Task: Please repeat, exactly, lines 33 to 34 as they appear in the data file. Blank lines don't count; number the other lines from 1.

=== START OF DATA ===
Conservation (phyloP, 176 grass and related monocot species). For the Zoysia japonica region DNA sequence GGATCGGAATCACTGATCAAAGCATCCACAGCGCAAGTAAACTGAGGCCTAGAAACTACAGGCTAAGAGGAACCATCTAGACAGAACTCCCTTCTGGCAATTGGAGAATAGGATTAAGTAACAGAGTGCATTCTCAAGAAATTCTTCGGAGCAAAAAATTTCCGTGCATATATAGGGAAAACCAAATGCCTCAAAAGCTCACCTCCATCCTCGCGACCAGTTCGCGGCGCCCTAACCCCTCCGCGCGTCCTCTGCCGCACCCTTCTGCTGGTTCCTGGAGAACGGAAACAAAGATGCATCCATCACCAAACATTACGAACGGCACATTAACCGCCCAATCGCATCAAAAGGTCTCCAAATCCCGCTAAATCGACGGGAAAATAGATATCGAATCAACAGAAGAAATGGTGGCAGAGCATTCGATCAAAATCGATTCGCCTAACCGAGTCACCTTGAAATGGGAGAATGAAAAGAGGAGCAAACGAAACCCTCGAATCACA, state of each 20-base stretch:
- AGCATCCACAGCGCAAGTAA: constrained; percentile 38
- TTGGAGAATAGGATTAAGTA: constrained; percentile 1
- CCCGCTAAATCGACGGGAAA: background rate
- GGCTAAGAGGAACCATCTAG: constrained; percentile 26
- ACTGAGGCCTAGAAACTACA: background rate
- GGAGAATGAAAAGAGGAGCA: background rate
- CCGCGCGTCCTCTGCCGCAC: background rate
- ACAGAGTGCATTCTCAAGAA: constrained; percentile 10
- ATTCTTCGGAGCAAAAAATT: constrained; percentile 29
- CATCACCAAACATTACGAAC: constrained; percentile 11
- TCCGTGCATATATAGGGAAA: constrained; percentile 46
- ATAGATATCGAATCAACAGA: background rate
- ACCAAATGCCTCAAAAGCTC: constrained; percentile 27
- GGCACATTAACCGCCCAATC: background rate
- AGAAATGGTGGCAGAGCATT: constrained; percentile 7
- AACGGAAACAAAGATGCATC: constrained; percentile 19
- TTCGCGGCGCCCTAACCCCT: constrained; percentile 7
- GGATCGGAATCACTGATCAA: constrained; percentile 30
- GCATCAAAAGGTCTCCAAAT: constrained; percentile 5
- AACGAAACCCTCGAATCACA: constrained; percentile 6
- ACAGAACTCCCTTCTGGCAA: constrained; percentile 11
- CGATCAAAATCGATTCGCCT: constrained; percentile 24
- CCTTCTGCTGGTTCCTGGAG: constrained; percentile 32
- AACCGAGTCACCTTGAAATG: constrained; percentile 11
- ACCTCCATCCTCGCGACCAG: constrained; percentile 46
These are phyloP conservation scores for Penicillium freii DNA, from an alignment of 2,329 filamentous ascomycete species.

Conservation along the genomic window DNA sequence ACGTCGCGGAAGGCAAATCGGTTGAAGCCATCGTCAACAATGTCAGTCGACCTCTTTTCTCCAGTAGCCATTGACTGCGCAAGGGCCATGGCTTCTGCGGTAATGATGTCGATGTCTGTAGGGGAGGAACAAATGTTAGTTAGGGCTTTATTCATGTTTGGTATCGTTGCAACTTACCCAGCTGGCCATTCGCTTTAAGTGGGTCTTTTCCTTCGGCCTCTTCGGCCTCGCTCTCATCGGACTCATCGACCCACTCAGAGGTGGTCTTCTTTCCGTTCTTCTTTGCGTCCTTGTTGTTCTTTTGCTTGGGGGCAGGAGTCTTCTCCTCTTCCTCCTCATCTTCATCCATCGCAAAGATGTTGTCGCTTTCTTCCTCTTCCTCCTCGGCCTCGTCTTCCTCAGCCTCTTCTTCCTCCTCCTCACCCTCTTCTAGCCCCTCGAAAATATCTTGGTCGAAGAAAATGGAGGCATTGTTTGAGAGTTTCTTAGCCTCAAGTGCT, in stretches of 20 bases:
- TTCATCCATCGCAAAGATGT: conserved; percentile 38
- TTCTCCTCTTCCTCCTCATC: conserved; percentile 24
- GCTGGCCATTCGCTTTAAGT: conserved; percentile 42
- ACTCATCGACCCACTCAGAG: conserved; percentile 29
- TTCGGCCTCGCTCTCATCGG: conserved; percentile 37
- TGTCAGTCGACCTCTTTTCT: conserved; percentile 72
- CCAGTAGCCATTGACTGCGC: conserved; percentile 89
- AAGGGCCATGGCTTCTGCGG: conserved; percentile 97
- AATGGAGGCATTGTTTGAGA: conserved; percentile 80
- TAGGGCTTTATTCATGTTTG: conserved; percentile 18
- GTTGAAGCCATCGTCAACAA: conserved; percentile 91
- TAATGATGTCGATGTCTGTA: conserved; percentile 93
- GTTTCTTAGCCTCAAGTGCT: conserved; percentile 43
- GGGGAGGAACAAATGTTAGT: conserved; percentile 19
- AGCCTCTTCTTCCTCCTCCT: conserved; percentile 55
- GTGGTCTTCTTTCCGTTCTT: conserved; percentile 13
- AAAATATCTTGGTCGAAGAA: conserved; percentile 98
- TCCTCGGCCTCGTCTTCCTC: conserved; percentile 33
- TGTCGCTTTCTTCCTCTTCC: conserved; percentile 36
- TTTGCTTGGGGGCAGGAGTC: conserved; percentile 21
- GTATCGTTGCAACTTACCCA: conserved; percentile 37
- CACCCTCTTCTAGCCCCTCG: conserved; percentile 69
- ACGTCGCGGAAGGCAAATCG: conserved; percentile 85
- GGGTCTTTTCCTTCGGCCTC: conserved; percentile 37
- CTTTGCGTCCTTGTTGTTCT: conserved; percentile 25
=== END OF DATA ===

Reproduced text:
- TTCGGCCTCGCTCTCATCGG: conserved; percentile 37
- TGTCAGTCGACCTCTTTTCT: conserved; percentile 72